Breonna Taylors Case Ruling and Community Reactions

Ella Olds

194 days and counting without justice. 

Louisville Metro Police shot and killed Breonna Taylor in her home on March 13, 2020. The decision came out 194 days after the shooting, where most still thinks justice has not been served. 

Sept. 23, a Jefferson County Grand Jury indicted a former LMPD (Louisville Metro Police Department) detective Brett Hankison for wanton endangerment and left the other two police officers who were involved that night, Jonathan Mattingly and Myles Cosgrove with no charges. After Hankison was indicted the jury issued a warrant for his arrest with a 15,000 dollar cash bond. 

According to Kentucky legislation, “Wanton endangerment in the first degree is a Class D felony. A person is guilty of wanton endangerment in the first degree when, under circumstances manifesting extreme indifference to the value of human life, he wantonly engages in conduct which creates a substantial danger of death or serious physical injury to another person.” Hankison was charged with the shots fired into Taylor’s neighboring apartment, home to a pregnant woman and her son. 

Nobody was charged for Taylor’s death or the shots fired in her home. 

The decision has brought hurt to the community and continues to have citizens distrusting our officials. Mayor Greg Fischer made a mandatory curfew for three days after the decision was made, citizens have to be home from 9 p.m. to 6:30 a.m., while protests are still suspected to happen.  

Trevor Swearingen, one of the advisors for the multicultural club at Bullitt East was heartbroken over the decision. “I was for sure nervous hearing the results because as a black man I knew my viewpoint may differ from that of my coworkers so I went into the teachers lounge where I could be alone with my work. However, there was no time for me to cry or express emotions afterwards. Later that night, I became very vocal on social media platforms about how this should not have been the decision. I made a post about how being black in America is a whole different thing. I honestly didn’t feel safe at all to go anywhere especially since it is so close to home. The fact that I can literally be arrested or possibly killed by the same police department that did this to Breonna, is absolutely terrifying,” said Swearingen.

Molly Shannon, senior, was not surprised by the ruling but just wishes justice would just be served just once for a person of color. “I was not shocked or surprised by the decision. We’ve seen similar situations happen time and time again. Take a look at Eric Garner or Trayvon Martin, they have yet to receive justice because of the racism in America and the racism within the criminal justice system. Despite not being shocked, I was still disappointed and saddened by the news because I was hoping that maybe for once justice would be served to a person of color,” said Shannon.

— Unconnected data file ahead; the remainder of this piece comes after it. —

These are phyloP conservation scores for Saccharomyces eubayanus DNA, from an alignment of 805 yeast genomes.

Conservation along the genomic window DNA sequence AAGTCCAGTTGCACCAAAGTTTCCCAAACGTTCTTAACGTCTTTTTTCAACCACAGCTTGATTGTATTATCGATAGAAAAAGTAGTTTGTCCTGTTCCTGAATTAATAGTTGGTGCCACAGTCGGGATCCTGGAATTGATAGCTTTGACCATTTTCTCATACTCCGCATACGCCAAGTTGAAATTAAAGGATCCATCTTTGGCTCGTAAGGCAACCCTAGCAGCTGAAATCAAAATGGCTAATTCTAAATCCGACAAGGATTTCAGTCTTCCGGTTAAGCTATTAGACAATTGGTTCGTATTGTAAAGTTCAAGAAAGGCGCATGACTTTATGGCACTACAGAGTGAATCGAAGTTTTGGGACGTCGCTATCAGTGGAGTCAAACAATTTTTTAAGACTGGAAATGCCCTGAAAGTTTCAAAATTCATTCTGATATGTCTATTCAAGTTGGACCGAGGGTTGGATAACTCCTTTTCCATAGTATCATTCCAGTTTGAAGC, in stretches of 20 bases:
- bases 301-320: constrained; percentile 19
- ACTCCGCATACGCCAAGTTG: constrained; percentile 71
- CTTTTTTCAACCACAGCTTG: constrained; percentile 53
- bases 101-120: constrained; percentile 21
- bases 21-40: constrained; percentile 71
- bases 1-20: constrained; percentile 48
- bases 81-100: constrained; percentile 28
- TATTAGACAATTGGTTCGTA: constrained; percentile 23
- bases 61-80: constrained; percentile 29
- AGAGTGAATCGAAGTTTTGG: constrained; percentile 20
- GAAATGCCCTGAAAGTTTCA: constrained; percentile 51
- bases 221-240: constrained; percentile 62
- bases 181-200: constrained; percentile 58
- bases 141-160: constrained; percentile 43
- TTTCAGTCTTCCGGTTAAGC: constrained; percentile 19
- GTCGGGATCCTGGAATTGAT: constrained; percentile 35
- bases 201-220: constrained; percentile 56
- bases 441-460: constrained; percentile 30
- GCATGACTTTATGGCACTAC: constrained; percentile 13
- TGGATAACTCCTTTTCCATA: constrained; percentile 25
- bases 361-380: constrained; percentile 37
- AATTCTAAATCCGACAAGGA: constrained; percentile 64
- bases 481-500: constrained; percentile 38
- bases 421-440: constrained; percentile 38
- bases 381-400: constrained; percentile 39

Another advisor of the multicultural club and business teacher, Fay Anderson, feels the same way as Shannon. “I wasn’t really surprised; disappointed but not surprised. I personally feel like many people still don’t understand the fear many black and brown people have when it comes to the justice system being fair to People of Color,” said Anderson. 

Elizabeth Knoop, junior, believes that the final ruling was an injustice. Her brother attended a protest during the start of the protests around June, marching around the LMPD station. Knoop believes that the protests could be effective depending on how the government reacts. “It genuinely baffles me that they have justified her [Breonna Taylor] death. Even if it was an ‘accident’ they should still be punished. It’s sad to see that none of the officers have shown any remorse sincerely. They haven’t even really shown they cared yet, but I hope they eventually will,” said Knoop. 

Anderson also agrees that protests are the way towards change, participating in some herself. “I did participate in two marches over the summer:  Mothers Marching for Breanna Taylor and Greeks Marching for Breanna Taylor. I believe that the protests have brought about awareness but changing the minds and hearts of people will take a lot more time. Reform is a great first step but I also believe that diversity training, acknowledgment of past injustices, and the telling of all history must be addressed too.  Everyone must be intentional about learning about each other and actually listening,” said Anderson.

There are ways we can move toward change. As a teacher, Swearingen has ideas and plans in place to include everybody.In my classroom, I purposely make sure all my content is diverse and that my videos or lectures include minorities of all sorts to show my majority of white students that those who are oppressed are capable of doing things,” said Swearingen.

With a little help from everybody we are capable of change. We are so sorry this happened to you, Breonna. Together, let’s say her name and bring justice to this issue.